# Dis3_key - Econ 101 Principles of Microeconomics Fall 2009...

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S Econ 101: Principles of Microeconomics Fall 2009 Discussion Section #3 Solution Key Answers: Problem 1 a. Price \$25, Quantity 2: Only Phoebe and Chandler buy the book and Ross gets one at the shipping price and one at the discounted price. b. PS=(25-5)+0=20, CS=(50-25)+(50-15)=40, TS=60. c. Price \$45, Quantity 1: Only Phoebe buys the book and Ross gets one at the shipping price. PS=45-5=40, CS=50-45=5, TS=45. d. Price \$35, Quantity 2: Only Phoebe and Chandler buy the book and Ross gets one at the shipping price and one at the discounted price. PS=(35-5)+(35-25)=40, CS=(50-35)+(40- 35)=20, TS=60. TS does not change from the equilibrium (i), because they trade the same quantity as the equilibrium. e. Price \$5, Quantity 3: All but Joey buy the book and Ross gets one at the shipping price and two at the discounted price. PS=(5-5)+(5-25)*2=-40, CS=(50-5)+(40-5)+(15-5)=90, TS=50. Problem 2 a. Q d =1150-500*1=650 and Q s =500*1+250=750. Thus, the surplus is Q s -Q d =100 million. b. In order to sustain this price floor, the government would have to buy up the surplus of the milk. The cost to the government would be 100 million * \$1 = \$100 million. Problem 3 Demand for leaf blowers in Madison is given by the equation Q D 90 ± P ; supply is given by Q S 2 P . a. At the equilibrium price, quantity demanded equals quantity supplied: Q D 90 ± P 2 P Q S . Solve for the equilibrium price: 90 3 P ² P * 30. Plug the eqm. price back into either supply or demand equation to get equilibrium quantity: Q * 2 ³ 30 ´ 60. First graph the equilibrium market outcome. Put the demand and supply equations into slope intercept form. 1 Demand: P 90 ± Q D , supply: P Q . 2 Now graph these two equations: Page 1 of 4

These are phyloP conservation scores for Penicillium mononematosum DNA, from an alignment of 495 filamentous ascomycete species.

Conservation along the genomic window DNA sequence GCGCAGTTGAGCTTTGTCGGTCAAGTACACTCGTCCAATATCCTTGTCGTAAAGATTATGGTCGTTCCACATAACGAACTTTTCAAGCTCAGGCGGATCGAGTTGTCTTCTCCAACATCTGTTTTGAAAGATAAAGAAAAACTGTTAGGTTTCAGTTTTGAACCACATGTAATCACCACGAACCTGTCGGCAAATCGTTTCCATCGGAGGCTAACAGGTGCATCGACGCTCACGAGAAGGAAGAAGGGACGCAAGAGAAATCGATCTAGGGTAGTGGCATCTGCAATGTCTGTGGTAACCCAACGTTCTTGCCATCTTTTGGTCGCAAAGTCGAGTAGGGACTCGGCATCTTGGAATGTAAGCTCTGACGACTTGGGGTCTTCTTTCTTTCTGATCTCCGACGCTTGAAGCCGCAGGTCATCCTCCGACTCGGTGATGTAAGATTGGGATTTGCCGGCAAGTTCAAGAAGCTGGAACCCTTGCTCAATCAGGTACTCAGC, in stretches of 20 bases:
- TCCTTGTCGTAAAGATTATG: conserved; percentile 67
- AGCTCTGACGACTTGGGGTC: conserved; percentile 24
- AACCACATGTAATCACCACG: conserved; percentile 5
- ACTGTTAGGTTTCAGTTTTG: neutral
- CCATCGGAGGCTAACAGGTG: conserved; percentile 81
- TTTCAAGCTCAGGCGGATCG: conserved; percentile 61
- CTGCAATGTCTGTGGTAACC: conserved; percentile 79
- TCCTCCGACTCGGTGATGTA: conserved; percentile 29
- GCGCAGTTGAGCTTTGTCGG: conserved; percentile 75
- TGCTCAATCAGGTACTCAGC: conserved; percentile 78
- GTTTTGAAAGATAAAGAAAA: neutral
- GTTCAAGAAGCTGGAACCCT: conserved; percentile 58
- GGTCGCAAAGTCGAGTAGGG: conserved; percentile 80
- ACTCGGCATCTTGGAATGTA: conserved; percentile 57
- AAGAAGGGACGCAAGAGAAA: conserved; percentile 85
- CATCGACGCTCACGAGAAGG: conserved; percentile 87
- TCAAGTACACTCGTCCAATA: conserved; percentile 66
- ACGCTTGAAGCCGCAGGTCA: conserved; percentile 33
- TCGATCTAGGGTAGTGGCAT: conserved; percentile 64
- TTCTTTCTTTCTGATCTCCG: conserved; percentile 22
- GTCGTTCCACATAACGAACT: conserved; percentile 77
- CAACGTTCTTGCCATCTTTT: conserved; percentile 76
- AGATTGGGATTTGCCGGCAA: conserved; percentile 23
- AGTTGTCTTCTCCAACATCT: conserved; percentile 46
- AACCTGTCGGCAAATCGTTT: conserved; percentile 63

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Econ 101: Principles of Microeconomics Fall 2009 Discussion Section #3 Solution Key The triangular area underneath the demand curve (representing how much the consumers are willing to pay) and above the market price (current market price is the equilibrium price = \$30) represents the consumer surplus (CS).
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## This note was uploaded on 11/27/2011 for the course ECONOMICS 101 taught by Professor Kelly during the Fall '10 term at University of Wisconsin.

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Dis3_key - Econ 101 Principles of Microeconomics Fall 2009...

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